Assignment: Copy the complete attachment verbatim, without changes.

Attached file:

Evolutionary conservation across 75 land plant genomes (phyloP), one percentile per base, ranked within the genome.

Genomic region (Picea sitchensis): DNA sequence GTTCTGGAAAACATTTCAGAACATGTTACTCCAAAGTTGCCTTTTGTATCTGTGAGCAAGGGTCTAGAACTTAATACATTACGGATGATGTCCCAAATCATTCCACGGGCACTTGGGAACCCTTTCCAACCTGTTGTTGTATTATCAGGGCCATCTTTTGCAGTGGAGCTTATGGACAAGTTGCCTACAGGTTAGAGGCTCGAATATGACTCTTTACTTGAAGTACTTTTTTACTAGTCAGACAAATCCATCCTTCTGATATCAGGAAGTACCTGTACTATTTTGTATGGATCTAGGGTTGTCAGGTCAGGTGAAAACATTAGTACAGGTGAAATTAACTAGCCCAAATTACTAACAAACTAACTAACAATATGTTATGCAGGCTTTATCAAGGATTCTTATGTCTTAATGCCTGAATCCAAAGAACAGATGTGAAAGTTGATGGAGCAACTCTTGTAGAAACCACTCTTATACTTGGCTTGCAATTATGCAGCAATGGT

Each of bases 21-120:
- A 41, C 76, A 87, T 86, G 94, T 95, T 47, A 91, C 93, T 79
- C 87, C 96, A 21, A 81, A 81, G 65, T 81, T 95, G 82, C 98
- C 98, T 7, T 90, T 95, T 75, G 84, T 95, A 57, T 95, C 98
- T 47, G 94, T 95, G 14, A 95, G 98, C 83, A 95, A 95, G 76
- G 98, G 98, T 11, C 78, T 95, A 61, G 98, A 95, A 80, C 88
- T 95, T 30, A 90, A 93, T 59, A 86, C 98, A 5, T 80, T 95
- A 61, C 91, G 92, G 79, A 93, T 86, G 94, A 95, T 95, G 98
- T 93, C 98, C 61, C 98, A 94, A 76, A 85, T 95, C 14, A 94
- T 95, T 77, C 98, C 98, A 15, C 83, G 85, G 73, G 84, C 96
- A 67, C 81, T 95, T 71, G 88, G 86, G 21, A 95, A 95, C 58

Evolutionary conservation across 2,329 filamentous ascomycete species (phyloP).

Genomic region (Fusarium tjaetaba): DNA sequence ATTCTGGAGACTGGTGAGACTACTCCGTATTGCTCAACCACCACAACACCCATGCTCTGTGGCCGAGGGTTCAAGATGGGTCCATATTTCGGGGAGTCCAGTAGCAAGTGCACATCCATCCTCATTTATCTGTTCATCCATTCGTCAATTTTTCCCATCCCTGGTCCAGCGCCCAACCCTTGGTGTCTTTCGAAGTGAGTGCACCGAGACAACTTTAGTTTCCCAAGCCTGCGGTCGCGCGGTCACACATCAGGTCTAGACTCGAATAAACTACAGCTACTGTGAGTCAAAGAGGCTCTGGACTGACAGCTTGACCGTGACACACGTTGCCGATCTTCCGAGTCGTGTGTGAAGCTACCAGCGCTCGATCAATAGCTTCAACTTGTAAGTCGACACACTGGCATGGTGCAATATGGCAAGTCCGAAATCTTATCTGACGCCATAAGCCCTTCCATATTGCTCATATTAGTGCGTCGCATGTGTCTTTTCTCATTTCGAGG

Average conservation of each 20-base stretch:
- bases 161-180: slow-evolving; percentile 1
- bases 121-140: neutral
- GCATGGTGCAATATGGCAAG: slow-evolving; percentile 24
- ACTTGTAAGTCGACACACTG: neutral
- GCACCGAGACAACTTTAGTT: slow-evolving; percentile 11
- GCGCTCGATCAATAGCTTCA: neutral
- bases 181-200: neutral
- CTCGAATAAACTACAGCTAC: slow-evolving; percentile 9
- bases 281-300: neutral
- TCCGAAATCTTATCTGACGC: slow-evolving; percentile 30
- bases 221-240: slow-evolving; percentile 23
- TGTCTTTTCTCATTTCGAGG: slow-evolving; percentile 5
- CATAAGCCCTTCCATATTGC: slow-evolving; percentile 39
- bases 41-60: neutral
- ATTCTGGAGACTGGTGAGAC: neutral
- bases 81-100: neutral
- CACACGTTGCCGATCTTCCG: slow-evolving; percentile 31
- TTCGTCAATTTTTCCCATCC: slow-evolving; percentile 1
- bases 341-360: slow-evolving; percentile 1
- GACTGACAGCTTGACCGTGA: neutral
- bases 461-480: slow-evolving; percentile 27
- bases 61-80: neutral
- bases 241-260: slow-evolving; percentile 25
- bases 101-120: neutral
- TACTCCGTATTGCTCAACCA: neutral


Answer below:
Evolutionary conservation across 75 land plant genomes (phyloP), one percentile per base, ranked within the genome.

Genomic region (Picea sitchensis): DNA sequence GTTCTGGAAAACATTTCAGAACATGTTACTCCAAAGTTGCCTTTTGTATCTGTGAGCAAGGGTCTAGAACTTAATACATTACGGATGATGTCCCAAATCATTCCACGGGCACTTGGGAACCCTTTCCAACCTGTTGTTGTATTATCAGGGCCATCTTTTGCAGTGGAGCTTATGGACAAGTTGCCTACAGGTTAGAGGCTCGAATATGACTCTTTACTTGAAGTACTTTTTTACTAGTCAGACAAATCCATCCTTCTGATATCAGGAAGTACCTGTACTATTTTGTATGGATCTAGGGTTGTCAGGTCAGGTGAAAACATTAGTACAGGTGAAATTAACTAGCCCAAATTACTAACAAACTAACTAACAATATGTTATGCAGGCTTTATCAAGGATTCTTATGTCTTAATGCCTGAATCCAAAGAACAGATGTGAAAGTTGATGGAGCAACTCTTGTAGAAACCACTCTTATACTTGGCTTGCAATTATGCAGCAATGGT

Each of bases 21-120:
- A 41, C 76, A 87, T 86, G 94, T 95, T 47, A 91, C 93, T 79
- C 87, C 96, A 21, A 81, A 81, G 65, T 81, T 95, G 82, C 98
- C 98, T 7, T 90, T 95, T 75, G 84, T 95, A 57, T 95, C 98
- T 47, G 94, T 95, G 14, A 95, G 98, C 83, A 95, A 95, G 76
- G 98, G 98, T 11, C 78, T 95, A 61, G 98, A 95, A 80, C 88
- T 95, T 30, A 90, A 93, T 59, A 86, C 98, A 5, T 80, T 95
- A 61, C 91, G 92, G 79, A 93, T 86, G 94, A 95, T 95, G 98
- T 93, C 98, C 61, C 98, A 94, A 76, A 85, T 95, C 14, A 94
- T 95, T 77, C 98, C 98, A 15, C 83, G 85, G 73, G 84, C 96
- A 67, C 81, T 95, T 71, G 88, G 86, G 21, A 95, A 95, C 58

Evolutionary conservation across 2,329 filamentous ascomycete species (phyloP).

Genomic region (Fusarium tjaetaba): DNA sequence ATTCTGGAGACTGGTGAGACTACTCCGTATTGCTCAACCACCACAACACCCATGCTCTGTGGCCGAGGGTTCAAGATGGGTCCATATTTCGGGGAGTCCAGTAGCAAGTGCACATCCATCCTCATTTATCTGTTCATCCATTCGTCAATTTTTCCCATCCCTGGTCCAGCGCCCAACCCTTGGTGTCTTTCGAAGTGAGTGCACCGAGACAACTTTAGTTTCCCAAGCCTGCGGTCGCGCGGTCACACATCAGGTCTAGACTCGAATAAACTACAGCTACTGTGAGTCAAAGAGGCTCTGGACTGACAGCTTGACCGTGACACACGTTGCCGATCTTCCGAGTCGTGTGTGAAGCTACCAGCGCTCGATCAATAGCTTCAACTTGTAAGTCGACACACTGGCATGGTGCAATATGGCAAGTCCGAAATCTTATCTGACGCCATAAGCCCTTCCATATTGCTCATATTAGTGCGTCGCATGTGTCTTTTCTCATTTCGAGG

Average conservation of each 20-base stretch:
- bases 161-180: slow-evolving; percentile 1
- bases 121-140: neutral
- GCATGGTGCAATATGGCAAG: slow-evolving; percentile 24
- ACTTGTAAGTCGACACACTG: neutral
- GCACCGAGACAACTTTAGTT: slow-evolving; percentile 11
- GCGCTCGATCAATAGCTTCA: neutral
- bases 181-200: neutral
- CTCGAATAAACTACAGCTAC: slow-evolving; percentile 9
- bases 281-300: neutral
- TCCGAAATCTTATCTGACGC: slow-evolving; percentile 30
- bases 221-240: slow-evolving; percentile 23
- TGTCTTTTCTCATTTCGAGG: slow-evolving; percentile 5
- CATAAGCCCTTCCATATTGC: slow-evolving; percentile 39
- bases 41-60: neutral
- ATTCTGGAGACTGGTGAGAC: neutral
- bases 81-100: neutral
- CACACGTTGCCGATCTTCCG: slow-evolving; percentile 31
- TTCGTCAATTTTTCCCATCC: slow-evolving; percentile 1
- bases 341-360: slow-evolving; percentile 1
- GACTGACAGCTTGACCGTGA: neutral
- bases 461-480: slow-evolving; percentile 27
- bases 61-80: neutral
- bases 241-260: slow-evolving; percentile 25
- bases 101-120: neutral
- TACTCCGTATTGCTCAACCA: neutral